Though Cocos has gone through some lamentable changes, cruisers who visit there for the first time now will appreciate the convenient services. Besides card phones on the beaches, the government also provides them with a free weekly ferryboat that goes from Direction Island across to west Island. A free bus runs from the pier to the government settlement where a bank, post office and supermarket are located. Next to the airstrip which takes up nearly a third of the island length, is the meteorological office where in pre-weather-fax days the visiting sailors would go to get a long range weather forecast before departing. Gales and violent squalls are not uncommon in this part of the Indian Ocean. Along the rock-strewn windward side of Home island is the sobering sight of a fiberglass yacht dashed to pieces on the reef some years ago.

On the lagoon side of home Island lie two rusted iron rails, the ruins of an old slipway. This may have been the spot where Captain Joshua Slocum hauled out "Spray" when he visited here during his solo circumnavigation 100 years ago. Close to the beach nearby is a graveyard under the palms. One of the marble headstones is marked "In memory of Maria, relict of Captain James Clunies-Ross, 1899" a conspicuous reminder of the islands' strange past. It was 1609 when Captain William Keeling discovered the islands whilst in the service of the East Indian Company. They were then mostly ignored until visited by Captain Clunies-Ross in 1814. As he passed on a voyage to India he came ashore and raised the British Union Flag on what is known today as Horsburg Island. He was staking his claim for he planned to return and settle there.

Charts

Source
Chart Number - Chart Name
Chart Number - Chart Name
Source
Chart Number - Chart Name

Weather

Give local weather conditions or refer to another page (a region or island group) that covers these conditions.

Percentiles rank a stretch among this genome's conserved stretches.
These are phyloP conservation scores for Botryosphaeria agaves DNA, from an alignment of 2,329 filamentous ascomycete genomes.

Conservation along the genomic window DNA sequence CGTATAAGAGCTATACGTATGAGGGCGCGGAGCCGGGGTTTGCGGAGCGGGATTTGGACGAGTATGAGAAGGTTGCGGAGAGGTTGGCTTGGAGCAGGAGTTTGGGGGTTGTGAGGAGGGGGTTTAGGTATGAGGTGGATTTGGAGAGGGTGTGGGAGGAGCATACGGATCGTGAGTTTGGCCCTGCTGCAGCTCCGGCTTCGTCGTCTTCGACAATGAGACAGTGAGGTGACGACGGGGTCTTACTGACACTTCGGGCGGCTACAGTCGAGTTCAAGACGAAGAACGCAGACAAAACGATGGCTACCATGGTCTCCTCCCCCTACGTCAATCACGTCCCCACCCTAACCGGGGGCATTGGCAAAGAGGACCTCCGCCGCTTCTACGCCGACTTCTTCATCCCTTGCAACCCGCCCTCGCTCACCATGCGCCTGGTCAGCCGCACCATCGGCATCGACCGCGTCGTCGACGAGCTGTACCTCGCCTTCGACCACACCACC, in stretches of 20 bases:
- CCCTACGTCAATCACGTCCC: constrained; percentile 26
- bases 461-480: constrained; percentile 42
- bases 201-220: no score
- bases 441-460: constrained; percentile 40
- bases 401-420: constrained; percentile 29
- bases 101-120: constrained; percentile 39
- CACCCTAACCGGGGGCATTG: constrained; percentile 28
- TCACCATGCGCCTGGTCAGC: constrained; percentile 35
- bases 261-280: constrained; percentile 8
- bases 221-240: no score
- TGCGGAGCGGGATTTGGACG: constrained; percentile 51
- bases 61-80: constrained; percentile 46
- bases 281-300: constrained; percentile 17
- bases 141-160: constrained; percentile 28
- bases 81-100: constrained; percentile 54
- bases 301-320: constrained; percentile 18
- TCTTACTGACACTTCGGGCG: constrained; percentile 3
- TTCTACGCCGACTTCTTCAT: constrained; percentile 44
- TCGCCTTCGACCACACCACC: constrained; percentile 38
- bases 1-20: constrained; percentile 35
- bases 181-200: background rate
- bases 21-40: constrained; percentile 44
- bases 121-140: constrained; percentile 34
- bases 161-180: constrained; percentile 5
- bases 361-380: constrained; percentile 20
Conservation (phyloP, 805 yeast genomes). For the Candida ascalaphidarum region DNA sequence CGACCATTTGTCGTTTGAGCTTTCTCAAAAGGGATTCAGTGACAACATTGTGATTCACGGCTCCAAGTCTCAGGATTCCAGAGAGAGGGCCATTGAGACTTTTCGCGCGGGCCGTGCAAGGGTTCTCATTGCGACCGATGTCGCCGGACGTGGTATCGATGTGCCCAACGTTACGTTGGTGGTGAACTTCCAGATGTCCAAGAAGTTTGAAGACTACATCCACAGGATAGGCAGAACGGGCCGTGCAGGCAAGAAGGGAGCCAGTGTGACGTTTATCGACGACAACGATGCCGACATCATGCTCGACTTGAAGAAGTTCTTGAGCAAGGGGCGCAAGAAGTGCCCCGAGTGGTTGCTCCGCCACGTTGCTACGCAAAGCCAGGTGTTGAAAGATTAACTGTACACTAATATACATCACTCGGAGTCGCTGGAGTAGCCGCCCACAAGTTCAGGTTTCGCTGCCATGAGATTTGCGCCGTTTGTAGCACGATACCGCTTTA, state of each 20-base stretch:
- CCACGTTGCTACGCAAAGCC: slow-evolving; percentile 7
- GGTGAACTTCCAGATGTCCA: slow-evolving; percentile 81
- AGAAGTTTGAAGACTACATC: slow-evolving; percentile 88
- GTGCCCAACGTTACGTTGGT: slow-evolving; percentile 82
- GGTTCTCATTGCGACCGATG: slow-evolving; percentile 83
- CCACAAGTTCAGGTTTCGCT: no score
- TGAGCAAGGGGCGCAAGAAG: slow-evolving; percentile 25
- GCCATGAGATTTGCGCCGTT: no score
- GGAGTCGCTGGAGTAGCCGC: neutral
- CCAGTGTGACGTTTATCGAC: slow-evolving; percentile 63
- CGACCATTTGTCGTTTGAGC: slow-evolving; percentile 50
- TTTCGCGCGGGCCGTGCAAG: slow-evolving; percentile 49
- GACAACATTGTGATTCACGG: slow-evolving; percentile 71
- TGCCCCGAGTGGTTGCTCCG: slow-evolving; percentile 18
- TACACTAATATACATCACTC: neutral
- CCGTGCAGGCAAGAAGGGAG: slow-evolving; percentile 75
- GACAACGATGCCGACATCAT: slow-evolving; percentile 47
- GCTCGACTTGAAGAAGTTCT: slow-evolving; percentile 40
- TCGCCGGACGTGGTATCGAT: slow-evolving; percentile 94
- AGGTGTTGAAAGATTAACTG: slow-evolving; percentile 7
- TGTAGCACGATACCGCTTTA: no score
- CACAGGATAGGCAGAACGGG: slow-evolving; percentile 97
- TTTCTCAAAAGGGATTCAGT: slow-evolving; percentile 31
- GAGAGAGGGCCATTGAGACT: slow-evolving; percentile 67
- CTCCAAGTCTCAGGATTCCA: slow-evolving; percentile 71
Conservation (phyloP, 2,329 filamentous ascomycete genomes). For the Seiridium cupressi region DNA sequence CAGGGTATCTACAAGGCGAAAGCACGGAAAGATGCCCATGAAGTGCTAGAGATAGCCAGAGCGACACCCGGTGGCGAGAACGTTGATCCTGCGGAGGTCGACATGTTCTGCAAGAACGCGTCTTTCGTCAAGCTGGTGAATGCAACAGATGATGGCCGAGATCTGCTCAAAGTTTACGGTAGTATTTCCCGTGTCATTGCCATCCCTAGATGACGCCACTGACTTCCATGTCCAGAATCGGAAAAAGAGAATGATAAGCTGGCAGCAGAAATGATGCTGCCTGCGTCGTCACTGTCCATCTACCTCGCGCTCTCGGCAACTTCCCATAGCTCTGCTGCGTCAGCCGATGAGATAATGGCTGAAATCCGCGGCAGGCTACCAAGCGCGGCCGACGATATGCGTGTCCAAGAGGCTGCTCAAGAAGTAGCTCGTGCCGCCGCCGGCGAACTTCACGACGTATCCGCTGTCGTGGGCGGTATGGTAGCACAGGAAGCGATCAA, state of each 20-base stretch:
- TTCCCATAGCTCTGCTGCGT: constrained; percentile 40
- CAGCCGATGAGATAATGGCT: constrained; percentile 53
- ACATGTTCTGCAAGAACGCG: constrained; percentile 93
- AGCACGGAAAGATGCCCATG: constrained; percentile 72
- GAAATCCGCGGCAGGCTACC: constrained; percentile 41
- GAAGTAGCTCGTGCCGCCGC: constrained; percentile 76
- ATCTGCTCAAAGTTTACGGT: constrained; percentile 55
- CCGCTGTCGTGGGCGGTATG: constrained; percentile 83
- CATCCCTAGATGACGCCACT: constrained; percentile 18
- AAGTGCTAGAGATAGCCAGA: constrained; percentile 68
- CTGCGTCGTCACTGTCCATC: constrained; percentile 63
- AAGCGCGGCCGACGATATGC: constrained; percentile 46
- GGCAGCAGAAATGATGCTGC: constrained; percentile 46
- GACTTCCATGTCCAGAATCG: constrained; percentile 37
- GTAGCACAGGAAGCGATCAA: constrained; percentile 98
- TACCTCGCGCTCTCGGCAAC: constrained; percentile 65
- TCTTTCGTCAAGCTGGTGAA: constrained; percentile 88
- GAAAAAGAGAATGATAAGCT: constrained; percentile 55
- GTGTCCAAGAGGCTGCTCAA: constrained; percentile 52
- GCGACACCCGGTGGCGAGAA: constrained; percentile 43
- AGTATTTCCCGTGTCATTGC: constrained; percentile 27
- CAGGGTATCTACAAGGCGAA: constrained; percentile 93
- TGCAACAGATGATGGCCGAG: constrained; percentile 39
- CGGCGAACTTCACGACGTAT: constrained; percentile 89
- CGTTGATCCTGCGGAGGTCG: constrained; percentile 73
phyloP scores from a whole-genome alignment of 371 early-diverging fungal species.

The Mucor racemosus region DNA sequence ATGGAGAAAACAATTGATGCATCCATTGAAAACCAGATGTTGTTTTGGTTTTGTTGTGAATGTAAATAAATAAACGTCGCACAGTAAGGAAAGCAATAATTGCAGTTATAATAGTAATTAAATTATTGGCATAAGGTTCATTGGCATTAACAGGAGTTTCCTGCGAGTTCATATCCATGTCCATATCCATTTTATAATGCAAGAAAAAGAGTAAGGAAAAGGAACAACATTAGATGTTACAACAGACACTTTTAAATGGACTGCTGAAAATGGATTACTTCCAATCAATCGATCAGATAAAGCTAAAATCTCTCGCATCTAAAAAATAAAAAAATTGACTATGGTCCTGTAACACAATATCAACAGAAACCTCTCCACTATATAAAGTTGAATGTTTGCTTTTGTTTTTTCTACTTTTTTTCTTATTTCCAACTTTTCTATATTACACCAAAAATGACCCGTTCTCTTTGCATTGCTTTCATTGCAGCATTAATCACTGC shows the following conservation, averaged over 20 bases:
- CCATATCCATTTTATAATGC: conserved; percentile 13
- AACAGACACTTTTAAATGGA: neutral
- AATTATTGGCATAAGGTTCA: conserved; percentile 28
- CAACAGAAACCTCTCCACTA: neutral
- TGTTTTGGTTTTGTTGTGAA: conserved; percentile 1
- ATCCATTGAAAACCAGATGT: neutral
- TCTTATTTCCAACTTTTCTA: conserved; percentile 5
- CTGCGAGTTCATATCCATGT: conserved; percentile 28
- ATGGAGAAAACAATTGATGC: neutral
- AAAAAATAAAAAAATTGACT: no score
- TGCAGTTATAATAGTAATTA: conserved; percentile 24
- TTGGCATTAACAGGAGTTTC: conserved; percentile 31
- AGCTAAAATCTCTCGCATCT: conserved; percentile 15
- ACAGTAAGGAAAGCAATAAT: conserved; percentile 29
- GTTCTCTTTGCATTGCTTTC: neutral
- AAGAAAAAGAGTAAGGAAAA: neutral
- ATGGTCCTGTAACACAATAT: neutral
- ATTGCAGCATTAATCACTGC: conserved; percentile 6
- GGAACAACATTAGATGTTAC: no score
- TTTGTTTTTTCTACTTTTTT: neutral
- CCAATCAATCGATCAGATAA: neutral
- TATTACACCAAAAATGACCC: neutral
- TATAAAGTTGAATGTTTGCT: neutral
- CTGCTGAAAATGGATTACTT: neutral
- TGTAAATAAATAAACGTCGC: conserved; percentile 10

Sources for Weather forecasts:

Passages

See Australia.

Islands

Key to symbols: |Island icon – island |Port of entry icon – port of entry |Harbour icon – harbour |Marina icon – marina |Anchorage icon – anchorage |Needs data icon – needs data ||
  • Direction IslandDirection Island/wiki/Direction_Island Island icon – island |Port of entry icon – port of entry |Anchorage icon – anchorage |Needs data icon – needs data |
  • Home IslandHome Island/wiki/Home_Island Island icon – island |Anchorage icon – anchorage |Needs data icon – needs data |
  • West IslandWest Island/wiki/West_Island Island icon – island |Anchorage icon – anchorage |Needs data icon – needs data |

Communication

See Australia.

Navigation

No off-lying dangers right up to the north entrance of the lagoon. Depths come up quickly at the entrance to below 10 meters. Proceed into anchorage under Direction Island. A night approach isn't recommended. Anchor off or tie up to the yellow quarantine buoy until cleared in.

Entrance

On arrival contact the marine officer on VHF channel 20 when about 10 miles off. Anchor off or tie up to the yellow quarantine buoy until cleared in.

Berthing

See individual Islands above.

Amenities

See individual Islands above.

Provisioning

See individual Islands above.

Eating out

See individual Islands above.

Transportation

List transportation (local and/or international.)

Tourism

History

Give a short history of the island.)

Places to Visit

List places of interest, tours, etc.

Friends

Contact details of "Cruiser's Friends" that can be contacted for local information or assistance.

Forums

List links to discussion threads on partnering forums. (see link for requirements)

Links

References & Publications

See Australia.

Comments

We welcome users' contributions to the Wiki. Please click on Comments to view other users' comments, add your own personal experiences or recommend any changes to this page following your visit.